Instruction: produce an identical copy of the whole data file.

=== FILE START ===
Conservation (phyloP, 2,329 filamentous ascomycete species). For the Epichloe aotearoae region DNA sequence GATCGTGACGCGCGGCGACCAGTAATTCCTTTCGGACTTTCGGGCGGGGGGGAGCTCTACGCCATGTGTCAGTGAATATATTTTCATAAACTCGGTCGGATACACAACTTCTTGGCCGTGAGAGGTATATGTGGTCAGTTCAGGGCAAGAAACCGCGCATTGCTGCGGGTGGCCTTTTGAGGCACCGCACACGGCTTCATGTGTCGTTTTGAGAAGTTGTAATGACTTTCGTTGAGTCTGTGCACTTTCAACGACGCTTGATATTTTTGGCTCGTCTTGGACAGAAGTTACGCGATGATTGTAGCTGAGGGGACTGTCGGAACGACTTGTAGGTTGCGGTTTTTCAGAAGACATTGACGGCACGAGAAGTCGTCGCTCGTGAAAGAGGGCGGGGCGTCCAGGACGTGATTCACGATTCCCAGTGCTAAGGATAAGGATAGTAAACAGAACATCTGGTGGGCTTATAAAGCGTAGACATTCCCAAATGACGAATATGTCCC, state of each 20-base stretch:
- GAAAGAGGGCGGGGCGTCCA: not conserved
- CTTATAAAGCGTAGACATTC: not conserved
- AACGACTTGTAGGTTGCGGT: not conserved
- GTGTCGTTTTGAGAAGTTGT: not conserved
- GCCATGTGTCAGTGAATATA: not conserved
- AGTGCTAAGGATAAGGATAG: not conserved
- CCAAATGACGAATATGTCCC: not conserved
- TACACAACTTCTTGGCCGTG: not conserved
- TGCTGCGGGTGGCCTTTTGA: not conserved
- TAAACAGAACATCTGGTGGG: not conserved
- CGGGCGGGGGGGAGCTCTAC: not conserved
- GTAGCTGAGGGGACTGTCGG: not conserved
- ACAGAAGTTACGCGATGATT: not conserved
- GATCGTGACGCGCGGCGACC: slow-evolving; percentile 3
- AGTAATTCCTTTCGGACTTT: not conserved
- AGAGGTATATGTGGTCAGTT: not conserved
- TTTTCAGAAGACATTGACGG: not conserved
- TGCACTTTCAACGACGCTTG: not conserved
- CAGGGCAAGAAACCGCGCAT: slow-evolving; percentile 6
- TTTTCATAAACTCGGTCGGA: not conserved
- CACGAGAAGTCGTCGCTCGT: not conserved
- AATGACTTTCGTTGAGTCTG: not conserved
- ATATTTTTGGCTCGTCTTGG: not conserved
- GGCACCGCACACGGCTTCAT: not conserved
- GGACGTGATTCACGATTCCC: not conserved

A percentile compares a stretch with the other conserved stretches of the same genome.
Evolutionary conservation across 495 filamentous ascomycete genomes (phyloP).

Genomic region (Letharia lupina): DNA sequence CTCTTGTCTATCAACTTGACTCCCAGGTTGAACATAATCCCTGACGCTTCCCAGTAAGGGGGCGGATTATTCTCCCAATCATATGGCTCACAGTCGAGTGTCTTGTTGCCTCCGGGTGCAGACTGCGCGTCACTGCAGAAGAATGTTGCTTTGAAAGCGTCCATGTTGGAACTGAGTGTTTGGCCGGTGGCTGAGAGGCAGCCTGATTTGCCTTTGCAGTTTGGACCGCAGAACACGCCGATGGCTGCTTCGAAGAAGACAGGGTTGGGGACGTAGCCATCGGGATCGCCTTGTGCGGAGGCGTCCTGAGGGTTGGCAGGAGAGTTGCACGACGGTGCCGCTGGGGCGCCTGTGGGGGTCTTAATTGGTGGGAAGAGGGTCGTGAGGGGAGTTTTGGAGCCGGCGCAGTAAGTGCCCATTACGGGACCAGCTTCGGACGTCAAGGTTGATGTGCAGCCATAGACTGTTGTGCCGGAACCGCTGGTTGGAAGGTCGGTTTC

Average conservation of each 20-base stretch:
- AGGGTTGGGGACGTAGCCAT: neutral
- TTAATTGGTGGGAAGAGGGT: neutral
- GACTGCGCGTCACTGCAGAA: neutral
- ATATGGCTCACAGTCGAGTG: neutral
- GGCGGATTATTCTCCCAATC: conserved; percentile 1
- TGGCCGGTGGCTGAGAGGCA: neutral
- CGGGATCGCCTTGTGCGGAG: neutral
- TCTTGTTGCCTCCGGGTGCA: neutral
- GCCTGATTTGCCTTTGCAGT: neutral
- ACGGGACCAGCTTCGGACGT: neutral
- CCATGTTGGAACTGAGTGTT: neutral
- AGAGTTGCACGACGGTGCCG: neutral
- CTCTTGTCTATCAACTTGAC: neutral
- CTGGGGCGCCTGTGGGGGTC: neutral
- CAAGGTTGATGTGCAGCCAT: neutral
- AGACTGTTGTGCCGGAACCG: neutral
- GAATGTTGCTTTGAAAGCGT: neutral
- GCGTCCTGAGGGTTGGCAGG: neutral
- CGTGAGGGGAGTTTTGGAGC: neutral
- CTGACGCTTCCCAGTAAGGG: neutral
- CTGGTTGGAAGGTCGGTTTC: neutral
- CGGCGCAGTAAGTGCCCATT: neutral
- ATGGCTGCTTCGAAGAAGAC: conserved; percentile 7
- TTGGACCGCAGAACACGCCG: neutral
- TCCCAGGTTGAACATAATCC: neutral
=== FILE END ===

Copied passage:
Conservation (phyloP, 2,329 filamentous ascomycete species). For the Epichloe aotearoae region DNA sequence GATCGTGACGCGCGGCGACCAGTAATTCCTTTCGGACTTTCGGGCGGGGGGGAGCTCTACGCCATGTGTCAGTGAATATATTTTCATAAACTCGGTCGGATACACAACTTCTTGGCCGTGAGAGGTATATGTGGTCAGTTCAGGGCAAGAAACCGCGCATTGCTGCGGGTGGCCTTTTGAGGCACCGCACACGGCTTCATGTGTCGTTTTGAGAAGTTGTAATGACTTTCGTTGAGTCTGTGCACTTTCAACGACGCTTGATATTTTTGGCTCGTCTTGGACAGAAGTTACGCGATGATTGTAGCTGAGGGGACTGTCGGAACGACTTGTAGGTTGCGGTTTTTCAGAAGACATTGACGGCACGAGAAGTCGTCGCTCGTGAAAGAGGGCGGGGCGTCCAGGACGTGATTCACGATTCCCAGTGCTAAGGATAAGGATAGTAAACAGAACATCTGGTGGGCTTATAAAGCGTAGACATTCCCAAATGACGAATATGTCCC, state of each 20-base stretch:
- GAAAGAGGGCGGGGCGTCCA: not conserved
- CTTATAAAGCGTAGACATTC: not conserved
- AACGACTTGTAGGTTGCGGT: not conserved
- GTGTCGTTTTGAGAAGTTGT: not conserved
- GCCATGTGTCAGTGAATATA: not conserved
- AGTGCTAAGGATAAGGATAG: not conserved
- CCAAATGACGAATATGTCCC: not conserved
- TACACAACTTCTTGGCCGTG: not conserved
- TGCTGCGGGTGGCCTTTTGA: not conserved
- TAAACAGAACATCTGGTGGG: not conserved
- CGGGCGGGGGGGAGCTCTAC: not conserved
- GTAGCTGAGGGGACTGTCGG: not conserved
- ACAGAAGTTACGCGATGATT: not conserved
- GATCGTGACGCGCGGCGACC: slow-evolving; percentile 3
- AGTAATTCCTTTCGGACTTT: not conserved
- AGAGGTATATGTGGTCAGTT: not conserved
- TTTTCAGAAGACATTGACGG: not conserved
- TGCACTTTCAACGACGCTTG: not conserved
- CAGGGCAAGAAACCGCGCAT: slow-evolving; percentile 6
- TTTTCATAAACTCGGTCGGA: not conserved
- CACGAGAAGTCGTCGCTCGT: not conserved
- AATGACTTTCGTTGAGTCTG: not conserved
- ATATTTTTGGCTCGTCTTGG: not conserved
- GGCACCGCACACGGCTTCAT: not conserved
- GGACGTGATTCACGATTCCC: not conserved

A percentile compares a stretch with the other conserved stretches of the same genome.
Evolutionary conservation across 495 filamentous ascomycete genomes (phyloP).

Genomic region (Letharia lupina): DNA sequence CTCTTGTCTATCAACTTGACTCCCAGGTTGAACATAATCCCTGACGCTTCCCAGTAAGGGGGCGGATTATTCTCCCAATCATATGGCTCACAGTCGAGTGTCTTGTTGCCTCCGGGTGCAGACTGCGCGTCACTGCAGAAGAATGTTGCTTTGAAAGCGTCCATGTTGGAACTGAGTGTTTGGCCGGTGGCTGAGAGGCAGCCTGATTTGCCTTTGCAGTTTGGACCGCAGAACACGCCGATGGCTGCTTCGAAGAAGACAGGGTTGGGGACGTAGCCATCGGGATCGCCTTGTGCGGAGGCGTCCTGAGGGTTGGCAGGAGAGTTGCACGACGGTGCCGCTGGGGCGCCTGTGGGGGTCTTAATTGGTGGGAAGAGGGTCGTGAGGGGAGTTTTGGAGCCGGCGCAGTAAGTGCCCATTACGGGACCAGCTTCGGACGTCAAGGTTGATGTGCAGCCATAGACTGTTGTGCCGGAACCGCTGGTTGGAAGGTCGGTTTC

Average conservation of each 20-base stretch:
- AGGGTTGGGGACGTAGCCAT: neutral
- TTAATTGGTGGGAAGAGGGT: neutral
- GACTGCGCGTCACTGCAGAA: neutral
- ATATGGCTCACAGTCGAGTG: neutral
- GGCGGATTATTCTCCCAATC: conserved; percentile 1
- TGGCCGGTGGCTGAGAGGCA: neutral
- CGGGATCGCCTTGTGCGGAG: neutral
- TCTTGTTGCCTCCGGGTGCA: neutral
- GCCTGATTTGCCTTTGCAGT: neutral
- ACGGGACCAGCTTCGGACGT: neutral
- CCATGTTGGAACTGAGTGTT: neutral
- AGAGTTGCACGACGGTGCCG: neutral
- CTCTTGTCTATCAACTTGAC: neutral
- CTGGGGCGCCTGTGGGGGTC: neutral
- CAAGGTTGATGTGCAGCCAT: neutral
- AGACTGTTGTGCCGGAACCG: neutral
- GAATGTTGCTTTGAAAGCGT: neutral
- GCGTCCTGAGGGTTGGCAGG: neutral
- CGTGAGGGGAGTTTTGGAGC: neutral
- CTGACGCTTCCCAGTAAGGG: neutral
- CTGGTTGGAAGGTCGGTTTC: neutral
- CGGCGCAGTAAGTGCCCATT: neutral
- ATGGCTGCTTCGAAGAAGAC: conserved; percentile 7
- TTGGACCGCAGAACACGCCG: neutral
- TCCCAGGTTGAACATAATCC: neutral